If you think through the issue of a flying sub, I believe you will realize that any air space when submerged is a huge problem if the craft has to fly, because the weight needed to overcome the buoyancy of the air space has to be lifted when the craft flies. Fuel becomes a problem both submerged and flying, because fuel is lighter than water and any buoyancy is detriment to being able to submerge.

    Treat this as an airplane that can submerge rather than as a submarine that can fly. That was Reid's approach, and I think it's the only practical one. I suggest you don't try to submerge using negative buoyancy, but fly the craft down using negative lift and positive buoyancy. I also suggest you do not try to make a dry sub, but flood every void within it - including the fuel tanks (use bladders to separate the fuel from the water).
     
  11. Submarine Tom

    Submarine Tom Previous Member

    tspeer,

    I don't believe anyone said anything about flying in the air, rather flying in

    the water, unlike a conventional submarine.

    Interesting photo you posted though.
     
  12. oralpiskin
    Joined: Oct 2009
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    oralpiskin Junior Member

    hi,
    is it reasonable to use ITTC 1957 method to calculate the resistance of a submerged vehicle?
     
  13. DarthCluin
    Joined: Mar 2009
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    DarthCluin Senior Member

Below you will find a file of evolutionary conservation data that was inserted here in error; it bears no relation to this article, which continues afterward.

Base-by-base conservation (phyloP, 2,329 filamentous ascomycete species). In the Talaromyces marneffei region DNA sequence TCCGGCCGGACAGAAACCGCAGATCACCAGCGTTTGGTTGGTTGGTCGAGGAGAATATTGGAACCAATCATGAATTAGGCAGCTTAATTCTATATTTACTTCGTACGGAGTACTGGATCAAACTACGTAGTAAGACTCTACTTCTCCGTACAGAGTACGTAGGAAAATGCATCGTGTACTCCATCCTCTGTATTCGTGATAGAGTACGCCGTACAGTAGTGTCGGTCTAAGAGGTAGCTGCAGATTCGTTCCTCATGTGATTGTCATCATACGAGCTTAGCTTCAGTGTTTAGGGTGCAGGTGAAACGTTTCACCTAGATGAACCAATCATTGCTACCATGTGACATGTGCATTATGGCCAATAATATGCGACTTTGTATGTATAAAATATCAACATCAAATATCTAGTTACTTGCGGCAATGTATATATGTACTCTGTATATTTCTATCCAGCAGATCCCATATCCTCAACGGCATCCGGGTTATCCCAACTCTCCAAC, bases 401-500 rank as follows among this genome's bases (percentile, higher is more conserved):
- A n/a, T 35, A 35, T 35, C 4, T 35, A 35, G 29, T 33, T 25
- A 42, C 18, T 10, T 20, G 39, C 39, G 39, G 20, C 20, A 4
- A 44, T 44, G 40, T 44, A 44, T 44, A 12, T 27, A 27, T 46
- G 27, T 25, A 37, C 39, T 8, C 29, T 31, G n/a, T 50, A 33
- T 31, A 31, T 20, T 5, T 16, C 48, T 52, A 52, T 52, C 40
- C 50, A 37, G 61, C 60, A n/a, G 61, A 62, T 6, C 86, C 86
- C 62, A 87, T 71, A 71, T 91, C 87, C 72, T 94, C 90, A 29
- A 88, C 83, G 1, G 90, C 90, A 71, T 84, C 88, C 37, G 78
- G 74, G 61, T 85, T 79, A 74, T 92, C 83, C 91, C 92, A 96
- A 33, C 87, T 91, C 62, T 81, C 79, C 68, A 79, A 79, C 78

I think what KARABACAK is designing is a heavier than water craft. He doesn't expect it to fly in air, he wants it to fly in water.
    I think I read about them in a novel, possibly by Martin Caidin, or Lee Corey (G. Harry Stine's pen name).
    Submarines as we currently know them are the aquatic equivalent of ballons, blimps, and dirigibles. A heavier than water craft would use hydrofoils to generate lift while in motion and water jets to hover.
    The main advantage is that if you don't have to float, you can build heavy, to go deeper, put bigger motors in to go faster, or just build smaller.
    The main disadvantage is if you lose power, you sink.
    I don't know if anyone has tried to build one before, and if they did, I hope they tested it someplace shallow.
     
  14. Gannet
    Joined: Oct 2006
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    Gannet Junior Member

    Graham Hawkes' Sumersibles always have positive buoyancy and uses negative hydrodynamic lift to keep the submersible down so that if it losses power or propulsion it would always rise to the surface. See attachments

    Enjoy
    Gannet
     

    Attached Files:


  15. DarthCluin
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    DarthCluin Senior Member

    As a firm believer in Murphy's Law, I would feel a lot safer in the Hawkes boat, however, it is still a dirigible.
    Mind you I like dirigibles. I think the best one in the water was the U.S.S. Albacore AGSS569 (though in the air I have other preferences:D ).
     

    Attached Files: